17. Johannes Brahms traveled to Vienna in 1862 to spend the winter there. He unsuccessfully attempted to acquire the position of conductor for the Hamburg Philharmonic concerts upon his return to Hamburg.
  18. As a result, in 1863, he returned to Vienna and took over as director of the Singakademie, a well-known choral society. Soon a conflict emerged between his followers and the followers of Richard Wagner and Franz Liszt, who represented the new school of music.
  19. As a result, Johannes Brahms resigned from his position in 1864. He initially considered moving somewhere else, but later decided to make Vienna his permanent home and devote himself entirely to composing.
  20. “Eindeutsches Requiem, nach Worten der Heiligen Schrift” (A German Requiem, to Words of the Holy Scriptures), his largest choral work, began to be composed by him in 1865. Premiered in 1868, the work established him as one of the greatest European composers.
  21. Not only did he begin composing more works as his fame increased, but he also embarked on European musical tours. Then in 1872, he succeeded Anton Rubinstein as the Director of Gesellschaft der Musikfreunde in Wien (Society of Friends of the Music in Vienna) and served in this capacity till 1875.
  22. During his tours of Switzerland, Hungary, and Poland, Johannes Brahms gained new admirers all over the world and continued to produce more ambitious compositions, such as his popular Hungarian Dances (Danzas Húngaras). He retired from his position as director in 1875 and spent the rest of his life composing.
  23. From there on, Johannes Brahms acknowledged no other formal position. He helped to promote unknown talents in his later years; Antonín Dvořák being one of them.
  24. Brahms finished his first Symphony No. 1 in C Minor in 1876. Its English debut was held in Cambridge on 8 March 1877 and was led by Joachim. He released three more symphonies in 1883, 1885, and 1877.
  25. Johannes Brahms finished his second piano concerto in 1881, titled “Piano Concerto No. 2 in B-flat major”, which he began working on in 1878. Brahms performed solo at the premiere on November 9, 1881, in Budapest. He also gave his new orchestral works a try with the Meiningen Court Orchestra that same year.
  26. He declared “String Quintet in G Major” to be his final composition when he published it in 1890. Be that as it may, exceptionally one year from now, he created ‘Clarinet Trio in A minor, Op. 114’ for Richard Mühlfeld, a clarinetist. Later in 1894, he likewise made two Clarinet Sonatas.
  27. The “Piano Concerto No. 1 in D minor, Op. 15′. Johannes Brahms’ first major work, was finished in 1858. It lasts between 40 and 50 minutes and is written in three movements. Additionally, it was his first public performance of an orchestral composition.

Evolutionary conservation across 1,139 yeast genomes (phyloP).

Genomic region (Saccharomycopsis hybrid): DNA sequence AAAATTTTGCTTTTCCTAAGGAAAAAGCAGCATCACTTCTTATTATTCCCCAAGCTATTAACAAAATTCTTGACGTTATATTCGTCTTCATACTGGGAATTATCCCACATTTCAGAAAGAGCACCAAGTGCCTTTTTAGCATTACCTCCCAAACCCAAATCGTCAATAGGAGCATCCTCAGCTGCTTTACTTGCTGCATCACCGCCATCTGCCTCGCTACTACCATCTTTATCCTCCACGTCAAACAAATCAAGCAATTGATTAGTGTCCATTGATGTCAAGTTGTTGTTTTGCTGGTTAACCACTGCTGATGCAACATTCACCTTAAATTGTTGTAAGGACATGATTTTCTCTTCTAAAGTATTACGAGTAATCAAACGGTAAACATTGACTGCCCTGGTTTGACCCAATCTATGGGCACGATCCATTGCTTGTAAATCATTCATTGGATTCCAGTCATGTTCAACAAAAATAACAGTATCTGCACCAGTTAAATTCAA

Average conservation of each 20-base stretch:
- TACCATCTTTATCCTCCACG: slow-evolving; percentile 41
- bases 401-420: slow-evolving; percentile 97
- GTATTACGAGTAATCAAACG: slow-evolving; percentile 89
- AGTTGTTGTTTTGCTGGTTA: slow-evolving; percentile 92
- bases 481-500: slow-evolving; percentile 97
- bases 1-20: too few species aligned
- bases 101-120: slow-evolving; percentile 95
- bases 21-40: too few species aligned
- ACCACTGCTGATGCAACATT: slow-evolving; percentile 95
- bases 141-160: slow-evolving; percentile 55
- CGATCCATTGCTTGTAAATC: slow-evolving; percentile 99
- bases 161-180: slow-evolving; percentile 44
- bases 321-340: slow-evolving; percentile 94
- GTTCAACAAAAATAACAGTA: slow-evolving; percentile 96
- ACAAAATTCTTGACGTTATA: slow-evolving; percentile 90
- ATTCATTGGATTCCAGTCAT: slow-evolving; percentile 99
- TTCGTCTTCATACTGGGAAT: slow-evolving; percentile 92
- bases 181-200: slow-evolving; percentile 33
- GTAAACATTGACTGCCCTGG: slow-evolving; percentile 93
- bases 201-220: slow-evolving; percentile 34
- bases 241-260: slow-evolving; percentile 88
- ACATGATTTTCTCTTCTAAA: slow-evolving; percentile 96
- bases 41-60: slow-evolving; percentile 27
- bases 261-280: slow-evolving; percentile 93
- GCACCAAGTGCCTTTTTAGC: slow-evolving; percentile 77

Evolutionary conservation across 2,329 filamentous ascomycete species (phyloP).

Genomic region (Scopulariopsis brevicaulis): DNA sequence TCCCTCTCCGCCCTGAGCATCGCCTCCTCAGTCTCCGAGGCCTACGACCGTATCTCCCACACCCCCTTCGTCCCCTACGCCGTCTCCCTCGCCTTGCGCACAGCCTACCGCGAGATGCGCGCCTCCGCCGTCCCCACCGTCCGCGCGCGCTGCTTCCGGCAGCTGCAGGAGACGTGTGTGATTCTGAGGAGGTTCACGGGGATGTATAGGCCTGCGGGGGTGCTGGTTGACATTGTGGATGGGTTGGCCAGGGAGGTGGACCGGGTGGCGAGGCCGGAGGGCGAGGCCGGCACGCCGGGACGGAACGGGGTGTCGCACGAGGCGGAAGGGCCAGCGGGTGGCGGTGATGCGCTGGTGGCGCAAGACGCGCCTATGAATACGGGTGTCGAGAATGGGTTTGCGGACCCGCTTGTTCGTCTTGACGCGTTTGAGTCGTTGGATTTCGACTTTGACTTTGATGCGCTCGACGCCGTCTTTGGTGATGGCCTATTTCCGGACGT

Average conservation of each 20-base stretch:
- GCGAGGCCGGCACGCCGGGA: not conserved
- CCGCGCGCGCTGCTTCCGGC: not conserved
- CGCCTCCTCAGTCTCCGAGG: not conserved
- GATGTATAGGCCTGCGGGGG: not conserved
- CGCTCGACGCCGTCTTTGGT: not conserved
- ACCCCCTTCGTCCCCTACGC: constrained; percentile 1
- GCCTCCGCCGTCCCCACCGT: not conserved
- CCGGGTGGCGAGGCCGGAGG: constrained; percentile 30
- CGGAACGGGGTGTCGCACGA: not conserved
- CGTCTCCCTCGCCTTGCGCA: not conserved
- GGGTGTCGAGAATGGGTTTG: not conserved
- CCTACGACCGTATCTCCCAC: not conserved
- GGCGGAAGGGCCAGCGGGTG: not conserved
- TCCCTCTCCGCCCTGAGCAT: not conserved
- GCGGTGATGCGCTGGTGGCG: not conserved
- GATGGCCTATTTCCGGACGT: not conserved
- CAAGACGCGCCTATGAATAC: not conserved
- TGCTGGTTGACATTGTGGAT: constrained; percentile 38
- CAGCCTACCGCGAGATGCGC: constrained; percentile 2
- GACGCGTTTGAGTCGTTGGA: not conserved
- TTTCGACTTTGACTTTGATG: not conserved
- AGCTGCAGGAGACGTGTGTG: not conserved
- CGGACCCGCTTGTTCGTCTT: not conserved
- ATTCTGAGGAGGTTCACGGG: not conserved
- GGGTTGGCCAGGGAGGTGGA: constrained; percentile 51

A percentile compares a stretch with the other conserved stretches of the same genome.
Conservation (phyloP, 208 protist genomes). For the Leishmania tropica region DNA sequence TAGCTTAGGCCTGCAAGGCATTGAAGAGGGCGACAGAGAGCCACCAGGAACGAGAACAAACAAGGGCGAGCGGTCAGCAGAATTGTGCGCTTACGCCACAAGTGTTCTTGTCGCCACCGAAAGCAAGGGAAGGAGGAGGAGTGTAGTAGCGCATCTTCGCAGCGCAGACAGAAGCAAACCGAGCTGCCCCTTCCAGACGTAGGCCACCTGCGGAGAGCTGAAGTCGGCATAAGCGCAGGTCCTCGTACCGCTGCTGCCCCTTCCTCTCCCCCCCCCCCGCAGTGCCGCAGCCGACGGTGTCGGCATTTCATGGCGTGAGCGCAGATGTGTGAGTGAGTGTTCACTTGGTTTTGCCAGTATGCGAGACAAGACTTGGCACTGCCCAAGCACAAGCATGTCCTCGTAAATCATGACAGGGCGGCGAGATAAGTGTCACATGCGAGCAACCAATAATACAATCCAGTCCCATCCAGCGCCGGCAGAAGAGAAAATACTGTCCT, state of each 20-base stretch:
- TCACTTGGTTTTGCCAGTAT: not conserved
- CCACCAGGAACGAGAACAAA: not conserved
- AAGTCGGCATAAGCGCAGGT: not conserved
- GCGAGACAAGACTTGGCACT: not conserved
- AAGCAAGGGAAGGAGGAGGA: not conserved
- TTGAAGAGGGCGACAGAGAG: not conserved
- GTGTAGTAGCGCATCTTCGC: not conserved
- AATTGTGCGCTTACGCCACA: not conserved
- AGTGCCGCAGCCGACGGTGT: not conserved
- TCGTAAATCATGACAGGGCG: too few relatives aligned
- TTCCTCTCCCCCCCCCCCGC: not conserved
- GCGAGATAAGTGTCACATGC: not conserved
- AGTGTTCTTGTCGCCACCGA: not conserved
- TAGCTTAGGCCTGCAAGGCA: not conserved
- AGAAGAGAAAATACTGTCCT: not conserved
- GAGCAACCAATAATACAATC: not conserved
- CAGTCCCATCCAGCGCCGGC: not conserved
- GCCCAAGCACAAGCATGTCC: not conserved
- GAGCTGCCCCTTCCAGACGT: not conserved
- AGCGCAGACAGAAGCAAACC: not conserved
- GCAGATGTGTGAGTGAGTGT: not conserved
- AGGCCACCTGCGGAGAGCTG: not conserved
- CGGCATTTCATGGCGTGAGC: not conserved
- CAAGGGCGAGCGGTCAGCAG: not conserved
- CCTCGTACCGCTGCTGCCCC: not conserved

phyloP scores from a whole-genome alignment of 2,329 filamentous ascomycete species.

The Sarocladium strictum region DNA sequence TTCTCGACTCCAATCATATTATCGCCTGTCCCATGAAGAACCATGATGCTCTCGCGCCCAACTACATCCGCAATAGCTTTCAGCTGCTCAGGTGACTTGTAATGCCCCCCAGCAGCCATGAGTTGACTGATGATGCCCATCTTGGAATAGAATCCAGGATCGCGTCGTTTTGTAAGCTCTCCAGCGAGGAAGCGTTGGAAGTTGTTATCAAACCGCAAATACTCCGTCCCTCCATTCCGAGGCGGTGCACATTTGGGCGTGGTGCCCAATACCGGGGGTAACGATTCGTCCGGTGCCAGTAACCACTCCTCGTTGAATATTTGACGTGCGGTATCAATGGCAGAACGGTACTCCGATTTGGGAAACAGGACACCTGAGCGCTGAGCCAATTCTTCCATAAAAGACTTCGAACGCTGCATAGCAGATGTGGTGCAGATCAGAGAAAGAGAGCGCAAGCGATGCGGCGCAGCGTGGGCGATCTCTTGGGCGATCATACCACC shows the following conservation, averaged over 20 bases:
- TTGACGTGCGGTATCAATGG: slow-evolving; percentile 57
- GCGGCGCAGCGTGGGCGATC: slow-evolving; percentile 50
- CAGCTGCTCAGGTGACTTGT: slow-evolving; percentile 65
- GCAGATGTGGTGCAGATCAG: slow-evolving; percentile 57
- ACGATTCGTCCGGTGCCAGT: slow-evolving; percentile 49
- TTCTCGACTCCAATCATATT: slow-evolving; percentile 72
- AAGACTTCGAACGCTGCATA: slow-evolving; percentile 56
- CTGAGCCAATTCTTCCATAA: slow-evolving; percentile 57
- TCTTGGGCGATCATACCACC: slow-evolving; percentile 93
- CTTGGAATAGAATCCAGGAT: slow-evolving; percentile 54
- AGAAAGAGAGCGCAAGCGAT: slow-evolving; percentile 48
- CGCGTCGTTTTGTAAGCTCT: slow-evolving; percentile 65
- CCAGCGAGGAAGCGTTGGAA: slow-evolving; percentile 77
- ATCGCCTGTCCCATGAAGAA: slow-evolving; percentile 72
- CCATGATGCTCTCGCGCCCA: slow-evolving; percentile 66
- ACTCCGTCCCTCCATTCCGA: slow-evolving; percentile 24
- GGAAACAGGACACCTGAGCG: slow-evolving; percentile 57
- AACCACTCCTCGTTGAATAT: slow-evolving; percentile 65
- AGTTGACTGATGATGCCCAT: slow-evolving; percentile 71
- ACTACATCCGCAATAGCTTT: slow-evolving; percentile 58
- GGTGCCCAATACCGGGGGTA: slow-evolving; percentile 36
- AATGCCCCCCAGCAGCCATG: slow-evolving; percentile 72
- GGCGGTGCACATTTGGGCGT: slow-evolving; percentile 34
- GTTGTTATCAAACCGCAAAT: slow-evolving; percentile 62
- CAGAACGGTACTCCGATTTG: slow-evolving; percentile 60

28. In any case, it was ‘Eindeutsches Requiem, nach Worten der Heiligen Schrift’ (A German Requiem), composed somewhere in the range between 1865 and 1868, which affirmed his position as one of the best composers in Europe. The work has seven movements and lasts somewhere between 65 and 80 minutes. It is sacrosanct yet non-liturgical and as the name proposes, is in the German language.
  29. Johannes Brahms didn’t marry. He became engaged to Agathe von Siebold of Göttingen in 1859 after having an affair with her in 1858. But all of a sudden, he stopped being with her. His letters demonstrate that he would rather not go into any sort of permanent relationship that would tie him to a specific person.
  30. The fact that Clara had a large family and was fourteen years older than Johannes Brahms could be one reason. He was also torn between his love for Clara and his admiration for Robert. Nevertheless, Clara remained a significant part of his life, and even when they weren’t together, they wrote letters to each other.
  31. Brahms contracted cancer in the fall of 1896 and died on April 3, 1897, at the age of 63. He is buried in the Zentralfriedhof in Vienna. Victor Horta designed and Ilse von Twardowski-Conrat sculpted the memorial over his grave.
  32. An orchestral symphony titled “Elegy for Brahms” was composed by English composer Hubert Parry shortly after his death. His biography was later published in eight volumes by the music critic Max Kalbeck. We now have a glimpse into his life thanks to the publication of his correspondence with various people, including Clara.
  33. Johannes Brahms was honored in the German Hall of Fame, the Walhalla Memorial. With a bust by sculptor Milan Knobloch, he was presented there on September 14, 2000, as the 126th “rühmlich ausgezeichneter Teutscher” and the 13th composer among them.
  34. Throughout his career, Johannes Brahms paid homage to traditionalist compositions with innovative strategies that developed the Romantic moment. His work continues to influence modern-day composers and musicians.
  35. On May 7, 2023, Google featured an animated Doodle on its homepage for celebrating Johannes Brahms’s 190th Birthday.